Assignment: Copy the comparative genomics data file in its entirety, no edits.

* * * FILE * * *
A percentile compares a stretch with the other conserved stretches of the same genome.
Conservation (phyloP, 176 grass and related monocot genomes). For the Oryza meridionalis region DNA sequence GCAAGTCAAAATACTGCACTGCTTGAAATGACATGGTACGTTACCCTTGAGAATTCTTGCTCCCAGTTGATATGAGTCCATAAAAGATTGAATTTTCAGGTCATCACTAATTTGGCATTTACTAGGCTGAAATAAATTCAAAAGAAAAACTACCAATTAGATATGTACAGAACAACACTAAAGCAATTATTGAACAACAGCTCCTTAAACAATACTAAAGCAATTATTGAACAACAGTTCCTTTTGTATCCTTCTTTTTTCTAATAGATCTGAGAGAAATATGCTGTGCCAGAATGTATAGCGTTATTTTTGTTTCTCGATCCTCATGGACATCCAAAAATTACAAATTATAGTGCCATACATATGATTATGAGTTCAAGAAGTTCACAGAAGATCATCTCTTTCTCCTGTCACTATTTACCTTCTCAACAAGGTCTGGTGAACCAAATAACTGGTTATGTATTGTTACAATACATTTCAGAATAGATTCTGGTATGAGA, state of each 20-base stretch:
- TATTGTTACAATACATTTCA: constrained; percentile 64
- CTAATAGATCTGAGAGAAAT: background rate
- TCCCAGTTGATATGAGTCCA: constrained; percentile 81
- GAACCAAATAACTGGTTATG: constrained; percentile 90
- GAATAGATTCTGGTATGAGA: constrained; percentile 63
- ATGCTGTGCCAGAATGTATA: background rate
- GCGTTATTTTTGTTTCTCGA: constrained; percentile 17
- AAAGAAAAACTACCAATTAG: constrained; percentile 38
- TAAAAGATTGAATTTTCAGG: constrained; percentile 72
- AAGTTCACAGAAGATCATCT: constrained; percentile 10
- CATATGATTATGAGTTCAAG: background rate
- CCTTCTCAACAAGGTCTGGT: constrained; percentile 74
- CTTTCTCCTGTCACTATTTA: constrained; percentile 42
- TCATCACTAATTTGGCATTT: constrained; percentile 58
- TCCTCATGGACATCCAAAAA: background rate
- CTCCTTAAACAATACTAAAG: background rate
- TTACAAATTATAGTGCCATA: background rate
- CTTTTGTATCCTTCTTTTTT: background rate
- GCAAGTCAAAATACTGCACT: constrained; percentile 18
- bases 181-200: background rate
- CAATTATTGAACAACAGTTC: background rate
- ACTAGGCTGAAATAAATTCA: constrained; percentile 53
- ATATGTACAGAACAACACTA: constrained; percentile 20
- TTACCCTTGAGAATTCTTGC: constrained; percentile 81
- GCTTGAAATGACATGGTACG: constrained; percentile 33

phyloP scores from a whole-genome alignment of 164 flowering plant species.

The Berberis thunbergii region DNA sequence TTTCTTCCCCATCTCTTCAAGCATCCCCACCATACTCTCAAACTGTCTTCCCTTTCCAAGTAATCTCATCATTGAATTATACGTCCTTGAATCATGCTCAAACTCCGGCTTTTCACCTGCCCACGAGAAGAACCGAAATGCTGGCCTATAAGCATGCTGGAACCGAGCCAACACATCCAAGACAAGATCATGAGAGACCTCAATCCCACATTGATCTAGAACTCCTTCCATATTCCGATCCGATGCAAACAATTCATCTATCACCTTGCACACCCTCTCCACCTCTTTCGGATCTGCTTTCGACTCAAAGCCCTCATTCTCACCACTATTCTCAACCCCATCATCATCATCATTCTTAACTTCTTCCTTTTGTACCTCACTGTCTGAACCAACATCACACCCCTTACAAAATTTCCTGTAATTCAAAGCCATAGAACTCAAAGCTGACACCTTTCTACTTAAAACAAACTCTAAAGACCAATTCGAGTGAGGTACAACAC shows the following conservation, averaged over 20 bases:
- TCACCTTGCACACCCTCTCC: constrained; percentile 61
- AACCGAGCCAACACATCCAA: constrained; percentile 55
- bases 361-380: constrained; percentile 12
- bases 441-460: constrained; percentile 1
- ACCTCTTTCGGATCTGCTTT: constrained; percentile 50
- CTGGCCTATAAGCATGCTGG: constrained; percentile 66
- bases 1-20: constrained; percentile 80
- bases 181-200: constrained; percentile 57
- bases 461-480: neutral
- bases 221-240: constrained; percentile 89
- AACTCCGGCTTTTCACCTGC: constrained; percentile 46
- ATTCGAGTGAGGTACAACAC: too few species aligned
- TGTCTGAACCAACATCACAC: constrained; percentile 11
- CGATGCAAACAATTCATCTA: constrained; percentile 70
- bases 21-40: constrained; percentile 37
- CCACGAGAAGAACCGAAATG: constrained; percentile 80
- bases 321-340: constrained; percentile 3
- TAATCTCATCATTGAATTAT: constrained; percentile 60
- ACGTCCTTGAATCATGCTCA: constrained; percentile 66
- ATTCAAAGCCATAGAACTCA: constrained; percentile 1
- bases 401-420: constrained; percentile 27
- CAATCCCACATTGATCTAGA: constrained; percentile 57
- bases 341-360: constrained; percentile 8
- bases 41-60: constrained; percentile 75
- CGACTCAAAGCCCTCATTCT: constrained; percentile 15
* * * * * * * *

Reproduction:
A percentile compares a stretch with the other conserved stretches of the same genome.
Conservation (phyloP, 176 grass and related monocot genomes). For the Oryza meridionalis region DNA sequence GCAAGTCAAAATACTGCACTGCTTGAAATGACATGGTACGTTACCCTTGAGAATTCTTGCTCCCAGTTGATATGAGTCCATAAAAGATTGAATTTTCAGGTCATCACTAATTTGGCATTTACTAGGCTGAAATAAATTCAAAAGAAAAACTACCAATTAGATATGTACAGAACAACACTAAAGCAATTATTGAACAACAGCTCCTTAAACAATACTAAAGCAATTATTGAACAACAGTTCCTTTTGTATCCTTCTTTTTTCTAATAGATCTGAGAGAAATATGCTGTGCCAGAATGTATAGCGTTATTTTTGTTTCTCGATCCTCATGGACATCCAAAAATTACAAATTATAGTGCCATACATATGATTATGAGTTCAAGAAGTTCACAGAAGATCATCTCTTTCTCCTGTCACTATTTACCTTCTCAACAAGGTCTGGTGAACCAAATAACTGGTTATGTATTGTTACAATACATTTCAGAATAGATTCTGGTATGAGA, state of each 20-base stretch:
- TATTGTTACAATACATTTCA: constrained; percentile 64
- CTAATAGATCTGAGAGAAAT: background rate
- TCCCAGTTGATATGAGTCCA: constrained; percentile 81
- GAACCAAATAACTGGTTATG: constrained; percentile 90
- GAATAGATTCTGGTATGAGA: constrained; percentile 63
- ATGCTGTGCCAGAATGTATA: background rate
- GCGTTATTTTTGTTTCTCGA: constrained; percentile 17
- AAAGAAAAACTACCAATTAG: constrained; percentile 38
- TAAAAGATTGAATTTTCAGG: constrained; percentile 72
- AAGTTCACAGAAGATCATCT: constrained; percentile 10
- CATATGATTATGAGTTCAAG: background rate
- CCTTCTCAACAAGGTCTGGT: constrained; percentile 74
- CTTTCTCCTGTCACTATTTA: constrained; percentile 42
- TCATCACTAATTTGGCATTT: constrained; percentile 58
- TCCTCATGGACATCCAAAAA: background rate
- CTCCTTAAACAATACTAAAG: background rate
- TTACAAATTATAGTGCCATA: background rate
- CTTTTGTATCCTTCTTTTTT: background rate
- GCAAGTCAAAATACTGCACT: constrained; percentile 18
- bases 181-200: background rate
- CAATTATTGAACAACAGTTC: background rate
- ACTAGGCTGAAATAAATTCA: constrained; percentile 53
- ATATGTACAGAACAACACTA: constrained; percentile 20
- TTACCCTTGAGAATTCTTGC: constrained; percentile 81
- GCTTGAAATGACATGGTACG: constrained; percentile 33

phyloP scores from a whole-genome alignment of 164 flowering plant species.

The Berberis thunbergii region DNA sequence TTTCTTCCCCATCTCTTCAAGCATCCCCACCATACTCTCAAACTGTCTTCCCTTTCCAAGTAATCTCATCATTGAATTATACGTCCTTGAATCATGCTCAAACTCCGGCTTTTCACCTGCCCACGAGAAGAACCGAAATGCTGGCCTATAAGCATGCTGGAACCGAGCCAACACATCCAAGACAAGATCATGAGAGACCTCAATCCCACATTGATCTAGAACTCCTTCCATATTCCGATCCGATGCAAACAATTCATCTATCACCTTGCACACCCTCTCCACCTCTTTCGGATCTGCTTTCGACTCAAAGCCCTCATTCTCACCACTATTCTCAACCCCATCATCATCATCATTCTTAACTTCTTCCTTTTGTACCTCACTGTCTGAACCAACATCACACCCCTTACAAAATTTCCTGTAATTCAAAGCCATAGAACTCAAAGCTGACACCTTTCTACTTAAAACAAACTCTAAAGACCAATTCGAGTGAGGTACAACAC shows the following conservation, averaged over 20 bases:
- TCACCTTGCACACCCTCTCC: constrained; percentile 61
- AACCGAGCCAACACATCCAA: constrained; percentile 55
- bases 361-380: constrained; percentile 12
- bases 441-460: constrained; percentile 1
- ACCTCTTTCGGATCTGCTTT: constrained; percentile 50
- CTGGCCTATAAGCATGCTGG: constrained; percentile 66
- bases 1-20: constrained; percentile 80
- bases 181-200: constrained; percentile 57
- bases 461-480: neutral
- bases 221-240: constrained; percentile 89
- AACTCCGGCTTTTCACCTGC: constrained; percentile 46
- ATTCGAGTGAGGTACAACAC: too few species aligned
- TGTCTGAACCAACATCACAC: constrained; percentile 11
- CGATGCAAACAATTCATCTA: constrained; percentile 70
- bases 21-40: constrained; percentile 37
- CCACGAGAAGAACCGAAATG: constrained; percentile 80
- bases 321-340: constrained; percentile 3
- TAATCTCATCATTGAATTAT: constrained; percentile 60
- ACGTCCTTGAATCATGCTCA: constrained; percentile 66
- ATTCAAAGCCATAGAACTCA: constrained; percentile 1
- bases 401-420: constrained; percentile 27
- CAATCCCACATTGATCTAGA: constrained; percentile 57
- bases 341-360: constrained; percentile 8
- bases 41-60: constrained; percentile 75
- CGACTCAAAGCCCTCATTCT: constrained; percentile 15